DAVID IRWIN: Art, Poetry, Philosophy…and Architecture

By Christy Addis-Gutierrez

Photo by Lucas Dabrowski

Photo by David Tang

Some people create buildings. Some people create communities. David Irwin does both, while adhering to a central tenet of his life, “You must be who you are, not what you think you should be.”

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“I was an artist before I was ever trained as an architect,” says Irwin, who always carries a sketchbook with him. While acknowledging that computer programs have their necessary place in design, Irwin’s process is also firmly rooted in hand skills, like drawing and sketching, and building concept models to test out forms and proportions, in the initial stages of design thought. “I really enjoy the tactileness. I like creating physical models. I like drawing. I think that tactileness helps create ideas. I think that when you face a screen that’s flickering at you, it’s a different relationship…but it doesn’t matter if it’s a computer or if it’s by hand, what’s important is getting across the emotion and the intention inside of the space.” His Joshua Tree studio reflects his creativity, with shelves of books, models, architectural plans and renderings, and copious amounts of his drawings occupying every surface. Well-organized and immensely captivating, the studio provokes admiration. The vibe is: a lot happens here.

Irwin studied furniture design in Denmark and trained as an architect at Pratt Institute in Brooklyn. He also worked under Lebbeus Woods, one of the most thought-provoking and inventive architects of our time. After a stint in San Francisco, Irwin hit a crossroad and took off to France for an intensive meditation retreat to pursue a “spiritual inquiry, and to look deeper within myself.” The clarity he received during this retreat opened his eyes to the path that lay ahead of him: leaving San Francisco for good, and moving to the high desert. He observed that “there’s this wildness here, there’s a sense of opportunity, of discovery.” In his case, moving to the high desert was an opportunity to discover more about himself and what he was capable of.

Since arriving, Irwin has designed some impressive residences in Joshua Tree with his atelier, Terra Projects. “Lawyers have clients. Artists have patrons. A patron is a supporter of the arts. Establishing early on that I am interested in having patrons, not clients, is extremely important, because for me, I show up in such a way that I know that they support creating meaningful work in the world.” Each project tells a story, and each merges the indoor and outdoor living experiences as it melds with its specific site. Project 17, a home built in the Monument Manor neighborhood, sits nestled among the boulders, and boasts a tower-like studio for its quilt making owner. Project 30 is a proposed single-family home with high, distinctly angled, metal-clad exterior walls, and external sun-deflecting louver structures. Project 21 is a renovation and interiors project which uses unconventional materials, such as waterproof roofing paper for bathroom walls, and brass beads for a shower curtain that directs water like a rain chain.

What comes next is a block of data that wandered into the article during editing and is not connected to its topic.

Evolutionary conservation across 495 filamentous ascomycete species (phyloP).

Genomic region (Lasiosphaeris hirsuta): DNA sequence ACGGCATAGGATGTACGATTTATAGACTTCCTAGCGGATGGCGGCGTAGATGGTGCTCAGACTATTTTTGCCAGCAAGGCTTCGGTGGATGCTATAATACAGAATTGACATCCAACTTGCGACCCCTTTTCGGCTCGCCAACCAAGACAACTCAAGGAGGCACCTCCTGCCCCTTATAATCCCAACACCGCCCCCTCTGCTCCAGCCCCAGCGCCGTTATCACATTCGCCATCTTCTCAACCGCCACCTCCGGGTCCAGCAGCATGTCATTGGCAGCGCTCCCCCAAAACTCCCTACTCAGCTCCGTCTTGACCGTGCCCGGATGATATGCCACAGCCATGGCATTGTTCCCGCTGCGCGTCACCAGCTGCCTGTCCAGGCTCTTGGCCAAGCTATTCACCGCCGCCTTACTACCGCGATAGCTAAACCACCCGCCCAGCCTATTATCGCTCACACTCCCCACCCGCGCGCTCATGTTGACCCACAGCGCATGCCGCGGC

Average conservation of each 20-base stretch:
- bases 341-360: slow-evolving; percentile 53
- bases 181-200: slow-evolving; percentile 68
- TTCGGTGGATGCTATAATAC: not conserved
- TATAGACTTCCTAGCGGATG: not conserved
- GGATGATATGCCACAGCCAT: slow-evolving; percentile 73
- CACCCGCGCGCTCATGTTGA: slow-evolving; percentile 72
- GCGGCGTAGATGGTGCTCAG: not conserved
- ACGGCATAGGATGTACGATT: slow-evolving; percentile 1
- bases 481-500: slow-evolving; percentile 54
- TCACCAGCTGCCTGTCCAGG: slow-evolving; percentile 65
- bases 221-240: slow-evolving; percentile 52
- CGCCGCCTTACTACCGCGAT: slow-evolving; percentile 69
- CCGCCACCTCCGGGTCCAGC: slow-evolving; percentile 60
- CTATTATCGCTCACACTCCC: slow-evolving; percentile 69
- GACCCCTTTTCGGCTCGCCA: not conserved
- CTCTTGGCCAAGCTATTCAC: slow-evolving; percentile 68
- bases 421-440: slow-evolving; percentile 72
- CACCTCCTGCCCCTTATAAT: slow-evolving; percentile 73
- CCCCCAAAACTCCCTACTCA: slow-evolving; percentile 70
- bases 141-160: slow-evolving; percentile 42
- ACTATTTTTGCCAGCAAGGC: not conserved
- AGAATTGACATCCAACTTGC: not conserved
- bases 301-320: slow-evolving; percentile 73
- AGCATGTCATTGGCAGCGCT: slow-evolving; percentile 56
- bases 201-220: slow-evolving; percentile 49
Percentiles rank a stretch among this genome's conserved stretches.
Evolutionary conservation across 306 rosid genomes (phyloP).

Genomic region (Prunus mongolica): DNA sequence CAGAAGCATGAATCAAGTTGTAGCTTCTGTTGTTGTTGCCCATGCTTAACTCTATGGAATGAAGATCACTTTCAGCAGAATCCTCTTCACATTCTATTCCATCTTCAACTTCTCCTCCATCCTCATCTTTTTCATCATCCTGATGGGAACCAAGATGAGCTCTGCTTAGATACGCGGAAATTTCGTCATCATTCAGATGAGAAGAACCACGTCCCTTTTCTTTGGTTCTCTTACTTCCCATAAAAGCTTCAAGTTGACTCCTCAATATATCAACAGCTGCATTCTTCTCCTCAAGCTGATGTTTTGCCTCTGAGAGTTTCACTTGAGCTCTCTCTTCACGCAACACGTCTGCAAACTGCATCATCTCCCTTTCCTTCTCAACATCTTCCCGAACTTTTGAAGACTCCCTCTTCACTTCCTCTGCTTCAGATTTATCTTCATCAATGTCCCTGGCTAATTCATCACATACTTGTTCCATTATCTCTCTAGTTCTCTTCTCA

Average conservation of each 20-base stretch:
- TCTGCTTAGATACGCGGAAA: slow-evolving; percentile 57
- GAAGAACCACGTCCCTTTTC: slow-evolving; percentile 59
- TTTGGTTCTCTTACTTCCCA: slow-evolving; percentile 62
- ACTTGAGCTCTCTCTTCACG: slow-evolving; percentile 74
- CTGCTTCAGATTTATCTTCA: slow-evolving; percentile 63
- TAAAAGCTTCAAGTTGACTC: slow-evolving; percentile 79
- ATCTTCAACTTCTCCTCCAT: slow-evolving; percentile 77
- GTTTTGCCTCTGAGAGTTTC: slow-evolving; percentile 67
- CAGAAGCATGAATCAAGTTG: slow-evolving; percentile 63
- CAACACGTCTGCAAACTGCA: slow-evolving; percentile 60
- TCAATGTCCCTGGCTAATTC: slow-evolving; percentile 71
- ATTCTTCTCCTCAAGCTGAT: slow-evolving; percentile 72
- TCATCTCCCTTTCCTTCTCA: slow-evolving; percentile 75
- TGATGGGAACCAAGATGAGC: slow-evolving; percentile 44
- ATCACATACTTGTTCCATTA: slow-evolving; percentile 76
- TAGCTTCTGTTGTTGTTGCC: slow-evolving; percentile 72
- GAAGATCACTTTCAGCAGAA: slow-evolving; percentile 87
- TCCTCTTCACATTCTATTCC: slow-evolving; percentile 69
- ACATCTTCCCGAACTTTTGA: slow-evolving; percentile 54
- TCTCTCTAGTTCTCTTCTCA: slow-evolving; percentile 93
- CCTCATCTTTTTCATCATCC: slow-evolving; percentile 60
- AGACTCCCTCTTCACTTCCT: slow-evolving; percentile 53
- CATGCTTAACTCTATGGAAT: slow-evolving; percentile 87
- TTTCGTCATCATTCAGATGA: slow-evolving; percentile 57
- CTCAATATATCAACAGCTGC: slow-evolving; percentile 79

Photo by Joshua Tree Stays

Project 21, also known as Saunter Home, derives its name from the verb “to saunter” or to walk in a way that elicits spiritual reflection and connection. Saunter Home serves as the nexus from which Irwin builds a community. It has hosted an eclectic series of events, such as poetry readings, music performances, and art salons, all with the intent of bringing people together and starting conversations. His commitment to community extends to volunteering at the Way Station, and to producing a publication, Terra’s Quarterly: Culture, Architecture, Art & Business in Joshua Tree, CA, sharing thoughtful discussions pertaining to our distinct locality. The quarterly “was driven by wanting to give back…and to share my knowledge of what’s happening in Joshua Tree, what’s happened culturally, from a migration standpoint, a business standpoint, a creative standpoint. I wanted to share this, so I created the quarterly.”

The unmistakable underlying theme of all Irwin’s projects and endeavors is a wholehearted mindfulness, a heartfelt gratitude, a tender respectfulness for the beauties of nature and for the boundless realm of human connection. As he tells it, “It’s important to be as clear a channel as possible for the work to come through you, right? Because dreams don’t come true. Dreams come through.” The stories he tells, the places he designs, the people he connects, the curiosity he brings to life in the high desert, are reflected in his work.

To learn more, go to terraprojects.org.
Photos courtesy of Terra Projects.

Christy Addis-Gutierrez is a designer, curator, color expert, film professional, and project consultant. Christy is Program Director of the Fine Arts Film Festival in Venice, CA, is Film Curator for the Venice Institute of Contemporary Art and for !Hay Festival!, and is Vice President of the International Association of Color Consultants/Designers. She designed, decorated, and sourced for film sets for over a decade, taught art, design, and design history to high school and college students, managed numerous public mural projects, designed a photography book, and curated and/or exhibited in a number of fine art shows. A full-time resident of Joshua Tree, Christy enjoys contributing to the area’s vibrant creative community.

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